Exploring Colorado: Great Sand Dunes National Park & Preserve
Contributed by Sophie Goodman; top photo by Matt Noble [unsplash]
Great Sand Dunes National Park & Preserve, a 150,000-acre National Park located in Colorado’s San Luis Valley, is flanked by the Sangre de Cristo Mountain range to its east and the San Juan Mountains to its west. Hundreds of thousands of years ago, the area that is now occupied by the tallest sand dunes in North America was once filled by a lake. As the lake evaporated, it left behind sediments, and the area’s unique geography combined with prevailing winds and sediment redistribution by waters flowing out from the mountains formed the 30-square mile dune field that lends the park its name. There are six types of dunes in the park—Reversing, Star, Parabolic, Barchan, Transverse, Nebkha—and the tallest reaches 755 feet above the valley floor.
In addition to iconic sand formations, more than 41,000 acres of wilderness are also protected within the boundaries of the National Park, including forested mountainsides, alpine lakes and streams, and a multitude of wildlife, including mule deer, elk, and black bear. The alpine terrain is not, however, all that easy to access. The two main entryways are the Mosca Pass Trail (accessed near the Visitors Center) and the Medano Pass Primitive Road (high clearance vehicle required).
Photo by Ian Dooley [unsplash]
Today, you can visit the park year-round and experience the undeniably otherworldly landscape that is Great Sand Dunes National Park & Preserve. We caught up with Eric Valencia, Acting Chief of Interpretation and Visitor Services, and Sydney Stover, Park Ranger in Interpretation and Visitor Services, to learn more about Great Sand Dunes National Park & Preserve, their passion for the land, and some of the highlights of their careers in the National Park Service.
Tell us a little bit about the history of the Great Sand Dunes National Park & Preserve. When was it established?
Eric: Great Sand Dunes National Monument was established during the Herbert Hoover administration on March 17, 1932. In November of 2000, President Clinton signed legislation that expanded the original monument boundaries and created Great Sand Dunes National Park & Preserve. On September 13, 2004, Secretary of the Interior, Gale Norton, signed the declaration formally changing the name to Great Sand Dunes National Park and Preserve.
Photo by Lionello Delpiccolo [unsplash]
How were the sand dunes formed?
Sydney: That’s a fun one. Science is helping us learn more and more as time progresses and as new discoveries are made, but at this point, we don’t have an exact date on the formation of the dunes because the dates fluctuate every time they do any kind of core sampling.
Essentially, thousands of years ago there was a lake in this valley and though the lake has since evaporated, the sediment that was at the bottom of the lake was eventually blown in with prevailing winds up against the Sangre de Cristo Mountains. The winds also blow in down three passes in the Sangre de Cristos, so the sediment eventually builds up the dunes. It is more complicated than that because we have these amazing creeks that also flow out of the Sangre de Cristos: Sand Creek to the west and Medano Creek. Both of those creeks hug the sides of the sand dunes, and they bring sediment that has blown up into the mountains back down to the base of the dunes.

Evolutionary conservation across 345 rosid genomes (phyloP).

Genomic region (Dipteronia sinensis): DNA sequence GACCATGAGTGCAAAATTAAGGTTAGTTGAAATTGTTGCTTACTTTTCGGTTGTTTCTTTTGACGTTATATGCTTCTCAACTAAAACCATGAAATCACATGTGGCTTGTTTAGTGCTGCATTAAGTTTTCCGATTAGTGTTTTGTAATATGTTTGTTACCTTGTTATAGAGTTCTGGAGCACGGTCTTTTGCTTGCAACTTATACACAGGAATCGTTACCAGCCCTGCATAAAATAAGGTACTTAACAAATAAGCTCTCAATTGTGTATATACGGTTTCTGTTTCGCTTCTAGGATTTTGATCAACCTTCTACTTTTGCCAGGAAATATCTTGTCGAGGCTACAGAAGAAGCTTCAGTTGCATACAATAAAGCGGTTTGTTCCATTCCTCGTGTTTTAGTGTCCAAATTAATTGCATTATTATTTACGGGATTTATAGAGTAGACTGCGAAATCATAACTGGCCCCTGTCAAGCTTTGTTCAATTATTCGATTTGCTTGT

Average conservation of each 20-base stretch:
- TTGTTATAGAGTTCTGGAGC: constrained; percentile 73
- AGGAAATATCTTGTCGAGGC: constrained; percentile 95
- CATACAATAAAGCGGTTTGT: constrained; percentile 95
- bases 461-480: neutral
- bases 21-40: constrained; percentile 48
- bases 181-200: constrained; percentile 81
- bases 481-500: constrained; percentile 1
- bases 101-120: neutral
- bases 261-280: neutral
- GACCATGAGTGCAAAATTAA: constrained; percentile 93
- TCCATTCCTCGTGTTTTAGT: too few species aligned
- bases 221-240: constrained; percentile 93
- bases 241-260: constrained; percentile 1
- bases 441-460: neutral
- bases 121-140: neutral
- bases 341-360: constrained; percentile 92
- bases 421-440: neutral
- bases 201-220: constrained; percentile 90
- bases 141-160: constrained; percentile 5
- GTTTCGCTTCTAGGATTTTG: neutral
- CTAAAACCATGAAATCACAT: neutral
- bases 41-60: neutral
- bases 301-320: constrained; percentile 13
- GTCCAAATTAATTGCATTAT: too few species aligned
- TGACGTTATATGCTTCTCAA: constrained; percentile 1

Eric: The unique thing about the dunes is that they were built by an aeolian or wind-driven process, which is actually quite unique and quite fascinating.
Left: photo by Ian Dooley [unsplash]; Right: photo by Josh Gordon [unsplash]
Totally! We’re used to seeing dramatic landscapes carved mostly by water like the Grand Canyon, so it’s cool to see such drama built by wind.
Sydney: Carved by wind, but recycled by water, you could almost say. Because the water is bringing the sand back to its starting point.
Eric: And then the wind starts the process all over again. It’s interesting to note that while the dunes do move a little bit at a time, substantial movement isn’t really noticeable to the naked eye. You can study the ridgeline in historic photographs from 70-80 years ago, and it pretty much remains intact.
Sydney: It has a lot to do with the moisture content of the dunes and the fact that they’re frozen a good chunk of the year as well. The Visitors Center sits at 8,200 feet here, so we’re really high up.
Photo by Matt Noble [unsplash]
Can you tell us a bit about the human history of the park and the area
Sydney: The human history goes back several thousand years. Archeologists have found projectile points near the dunes, and they’ve also found remains of Columbian Mammoths that were hunted in the area.
One of my favorite pieces of history is that modern American Indian tribes, the Ute, in particular, used the dunes to train their horses after they had been introduced to the area in the 1600s. They would have the horses ride up the dunes, alongside the dunes, and they would build up certain muscles in the animals’ legs. Then, these tribes would cross the mountains onto the Great Plains and these horses would become prized bison hunting animals because they had trained at the dunes and at altitude.
The Great Sand Dunes was always a place for visitors. Ancient people came to visit the dunes in the better seasons, collect the different plants that were edible or medicinal, hunt the different animals that lived in and alongside the dunes and in the mountains, and then they would return to kinder territory (because we do get those strong storms and dust storms). This is a place throughout space and time where people have come to enjoy and play.
Medano Creek; photo by Pimlico27 [wikipedia]
How would you suggest a first-time visitor spend a day in the park?